Standard Response

With UK education ministers braving the controversy that has surrounded their decision to relax the testing regime at 7 and 11, they can take some comfort from the US, where movement in the opposite direction is producing fairly catastrophic results.Following the introduction of Bush's No Child Left Behind Law, states face penalties if their test results don't meet the standard. The result? States are just lowering the standard.Read more.

Posted by Paul Joseph on 22 May 2003
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The seedier side of intellectual property

Last night I went to hear a fascinating talk by Dr. Vandana Shiva called 'Imagining a Cultural Commons'. Dr. Shiva is an Indian physicist, ecologist, bioactivist and author who has founded an organisation called Navdanya to protect biodiversity and farmers' rights against the threat posed by the patenting of crop genes.She believes that patent law and intellectual property are the products of a new form of Western colonialism designed to deny the developing world access to common...

Posted by on 20 May 2003
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Our Final Century?

Following his excellent contribution to the Demos seminar for Black Sky Thinking Sir Martin Rees has been doing a lot of interviews publicising his book Our Final Century. This one on Edge.org is one of the more in depth that I've seen. His position can be summed up in the quote, "I am concerned about the threats and opportunities posed by 21st century science, and how to react to them. There are some intractable risks stemming from science, which we have to accept as the downside fo...

Posted by Paul Miller on 20 May 2003
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Sixty Million Tories?

Last week saw the publication of the Conservative Party's "Green Paper" on the future of the voluntary and community sectors. Given the party's lack of manpower (especially of the female and ethnic minority kind), they've hit upon the brilliant idea of recruiting every single person in Britain (or those with passports anyway) to deliver their policies for them, hence the title, Sixty Million Citizens (although interestingly the buzz word of the moment 'co-production&...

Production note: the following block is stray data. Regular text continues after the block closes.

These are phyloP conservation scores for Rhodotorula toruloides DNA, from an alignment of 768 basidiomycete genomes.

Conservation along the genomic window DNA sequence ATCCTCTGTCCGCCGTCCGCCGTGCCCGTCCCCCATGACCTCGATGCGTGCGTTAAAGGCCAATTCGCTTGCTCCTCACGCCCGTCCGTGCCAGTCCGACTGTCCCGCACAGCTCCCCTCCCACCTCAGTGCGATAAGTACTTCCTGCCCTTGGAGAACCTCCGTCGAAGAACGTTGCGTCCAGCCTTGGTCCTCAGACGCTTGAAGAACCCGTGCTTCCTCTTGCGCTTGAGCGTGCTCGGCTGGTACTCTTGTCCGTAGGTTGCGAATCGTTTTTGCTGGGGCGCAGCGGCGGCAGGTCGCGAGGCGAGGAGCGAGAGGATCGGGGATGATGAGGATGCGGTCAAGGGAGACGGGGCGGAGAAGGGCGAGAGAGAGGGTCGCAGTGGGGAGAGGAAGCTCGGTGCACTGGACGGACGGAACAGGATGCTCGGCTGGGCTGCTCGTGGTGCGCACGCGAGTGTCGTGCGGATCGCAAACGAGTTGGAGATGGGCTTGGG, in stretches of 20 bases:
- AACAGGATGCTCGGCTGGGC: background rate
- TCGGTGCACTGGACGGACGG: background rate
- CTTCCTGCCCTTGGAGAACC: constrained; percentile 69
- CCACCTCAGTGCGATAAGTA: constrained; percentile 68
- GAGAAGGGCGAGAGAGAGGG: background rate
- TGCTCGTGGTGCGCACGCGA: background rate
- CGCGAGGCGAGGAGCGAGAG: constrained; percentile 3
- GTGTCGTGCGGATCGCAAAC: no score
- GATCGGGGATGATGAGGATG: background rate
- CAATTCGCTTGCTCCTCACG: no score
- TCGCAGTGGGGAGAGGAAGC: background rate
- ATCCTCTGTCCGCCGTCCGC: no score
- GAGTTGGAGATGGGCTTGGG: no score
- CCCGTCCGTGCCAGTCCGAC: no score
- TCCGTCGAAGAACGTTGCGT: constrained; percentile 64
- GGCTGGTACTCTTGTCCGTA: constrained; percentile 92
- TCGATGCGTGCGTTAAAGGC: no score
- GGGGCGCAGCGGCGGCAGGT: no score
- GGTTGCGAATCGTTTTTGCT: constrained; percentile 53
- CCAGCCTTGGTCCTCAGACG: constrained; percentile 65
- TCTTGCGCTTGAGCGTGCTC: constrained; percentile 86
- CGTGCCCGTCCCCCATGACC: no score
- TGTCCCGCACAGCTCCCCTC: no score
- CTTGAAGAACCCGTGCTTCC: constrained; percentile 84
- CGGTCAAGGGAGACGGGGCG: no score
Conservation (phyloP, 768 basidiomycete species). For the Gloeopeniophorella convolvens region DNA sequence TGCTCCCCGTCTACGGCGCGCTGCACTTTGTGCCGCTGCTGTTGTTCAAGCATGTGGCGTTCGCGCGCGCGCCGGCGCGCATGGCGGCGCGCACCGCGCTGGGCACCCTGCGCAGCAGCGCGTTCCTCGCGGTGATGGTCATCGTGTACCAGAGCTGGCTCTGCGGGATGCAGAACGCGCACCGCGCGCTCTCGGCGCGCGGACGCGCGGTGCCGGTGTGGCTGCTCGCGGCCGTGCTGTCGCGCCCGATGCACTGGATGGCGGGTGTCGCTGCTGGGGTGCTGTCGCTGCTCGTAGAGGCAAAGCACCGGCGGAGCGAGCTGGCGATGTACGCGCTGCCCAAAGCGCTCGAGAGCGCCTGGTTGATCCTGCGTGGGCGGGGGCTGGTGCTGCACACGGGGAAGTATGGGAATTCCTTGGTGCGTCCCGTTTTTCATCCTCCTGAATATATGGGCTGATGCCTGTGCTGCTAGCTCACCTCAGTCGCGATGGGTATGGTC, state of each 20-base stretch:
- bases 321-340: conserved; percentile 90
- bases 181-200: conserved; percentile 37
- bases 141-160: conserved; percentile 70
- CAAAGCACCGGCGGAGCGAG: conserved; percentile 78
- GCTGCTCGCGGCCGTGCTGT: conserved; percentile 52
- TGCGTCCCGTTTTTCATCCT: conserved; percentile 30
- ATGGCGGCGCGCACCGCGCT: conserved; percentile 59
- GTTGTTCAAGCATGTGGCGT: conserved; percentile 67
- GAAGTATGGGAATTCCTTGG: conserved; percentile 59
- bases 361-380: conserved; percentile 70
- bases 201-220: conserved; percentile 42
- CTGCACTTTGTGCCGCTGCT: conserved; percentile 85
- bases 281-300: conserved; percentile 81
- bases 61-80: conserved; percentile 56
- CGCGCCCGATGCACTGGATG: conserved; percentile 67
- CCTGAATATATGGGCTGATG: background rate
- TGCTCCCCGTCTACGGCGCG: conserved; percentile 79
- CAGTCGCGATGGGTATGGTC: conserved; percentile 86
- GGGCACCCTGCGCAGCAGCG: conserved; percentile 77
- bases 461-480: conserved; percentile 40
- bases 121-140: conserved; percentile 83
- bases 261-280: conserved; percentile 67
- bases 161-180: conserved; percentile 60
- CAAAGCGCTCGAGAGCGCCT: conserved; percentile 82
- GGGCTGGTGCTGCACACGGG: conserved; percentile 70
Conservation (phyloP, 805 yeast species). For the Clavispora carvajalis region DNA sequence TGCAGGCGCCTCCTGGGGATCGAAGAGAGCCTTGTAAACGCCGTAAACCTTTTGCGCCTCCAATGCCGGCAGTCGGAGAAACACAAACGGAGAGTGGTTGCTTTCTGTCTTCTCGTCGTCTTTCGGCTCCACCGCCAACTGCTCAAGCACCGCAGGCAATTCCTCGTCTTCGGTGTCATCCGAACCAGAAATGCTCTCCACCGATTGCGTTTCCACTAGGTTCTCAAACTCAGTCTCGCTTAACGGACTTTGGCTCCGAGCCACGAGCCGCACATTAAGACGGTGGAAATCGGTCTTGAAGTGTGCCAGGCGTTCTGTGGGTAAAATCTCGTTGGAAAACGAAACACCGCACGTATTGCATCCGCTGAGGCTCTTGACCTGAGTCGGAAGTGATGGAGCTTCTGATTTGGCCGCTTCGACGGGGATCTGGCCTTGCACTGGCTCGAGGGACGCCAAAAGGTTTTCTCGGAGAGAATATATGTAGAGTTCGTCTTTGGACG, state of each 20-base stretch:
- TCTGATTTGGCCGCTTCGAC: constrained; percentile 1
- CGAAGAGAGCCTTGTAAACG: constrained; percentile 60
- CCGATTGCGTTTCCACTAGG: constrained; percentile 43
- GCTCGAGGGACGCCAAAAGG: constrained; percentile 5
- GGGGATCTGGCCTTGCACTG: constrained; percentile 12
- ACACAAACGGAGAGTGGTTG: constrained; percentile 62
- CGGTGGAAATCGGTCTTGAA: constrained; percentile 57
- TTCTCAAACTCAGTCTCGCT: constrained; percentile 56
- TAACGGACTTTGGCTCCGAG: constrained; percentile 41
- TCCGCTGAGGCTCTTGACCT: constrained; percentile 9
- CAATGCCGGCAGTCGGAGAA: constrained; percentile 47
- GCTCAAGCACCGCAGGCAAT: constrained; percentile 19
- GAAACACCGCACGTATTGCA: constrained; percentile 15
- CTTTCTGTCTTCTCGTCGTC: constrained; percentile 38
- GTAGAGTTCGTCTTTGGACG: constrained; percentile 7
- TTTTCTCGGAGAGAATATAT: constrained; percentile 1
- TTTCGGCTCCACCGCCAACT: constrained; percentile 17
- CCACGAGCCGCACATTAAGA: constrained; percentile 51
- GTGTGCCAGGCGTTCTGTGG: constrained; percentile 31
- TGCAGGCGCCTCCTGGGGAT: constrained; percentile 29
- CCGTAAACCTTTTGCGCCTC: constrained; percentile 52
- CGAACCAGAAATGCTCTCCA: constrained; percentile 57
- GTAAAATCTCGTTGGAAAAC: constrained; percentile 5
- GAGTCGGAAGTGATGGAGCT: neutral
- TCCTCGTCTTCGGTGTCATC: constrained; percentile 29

Posted by on 19 May 2003
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Cyberpunk makes fun of the Brits

Thanks to Jack Dalton for pointing us in the direction of William Gibson's site. Gibson, the grand-daddy of cyberpunk literature and author of the Neuromancer series, also publishes a blog and an entry for May 14th currently includes the harsh but fair point that 'Any culture that can produce a woman actually called "Baroness Strange" has got to be said to seriously have it going on'.Gibson clearly finds it funny that an institution as venerable as the House of Lords sho...

Posted by Paul Joseph on 16 May 2003
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fastrack to nowhere

One of the most startling insights to be discussed by the group of relatives of the imprisoned drivers, who all maintain their innocence, and the spokesmen for the Road Haulage Association and Trucknet UK - an internet group that provides networked support and information for international road hauliers - was the inability for drivers to inspect their load due to health and safety and insurance requirements, while having to accept full or partial responsiblity under European law when they rea...

Posted by on 15 May 2003
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A Taxing Question

As President Bush tries to give billions of dollars back to some very rich people through his tax cut plan, Prof Robert Shiller, writing in the New York Times, calls for a radically new approach to tax policy:"Tax law should be based on a principle that might be called inequality insurance: the taxes would be collected in such a way as to insure that the level of inequality, after taxes and transfers, does not exceed the levels present when the law was enacted. If such indexing were put ...

Posted by Paul Joseph on 15 May 2003
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Teachers need teaching too

Isn't it funny that teachers spend all day, every day in a learning establishment, but get very little time to learn themselves? This article (registration required - but easy!) argues that "we cannot expect teachers to create a vigorous community of learners among students if they have no parallel community to nourish themselves". The authors describe learning schemes that enable teachers to learn more about pedagogy as well as their subject areas.

Posted by Gillian Thomas on 14 May 2003
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Questions on the colonial past

The UK government is currently investigating claims that British colonial officials were responsible for a series of atrocities during the Mau Mau uprising in Kenya in the 1950s. Click here to read full article.I think this raises a variety of questions not only in regards to the way that former colonial powers deal with their past, but also about historical injustice and whether it can be redressed.

Posted by Julia Huber on 14 May 2003
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Self-Organising Fireflies

Fireflies do funny things when you get a load of them together. If you've ever seen the spectacular scenes along tropical riverbanks, where thousands upon thousands of fireflies in the trees all light up and go off simultaneously, you might have wondered why. The answer according to mathematician Steven Strogatz is that fireflies are self-organizing. As he says in this interview on Edge.org, "They manage to get in step every night of the year and flash in perfect time for hours upon ...

Posted by Paul Miller on 13 May 2003
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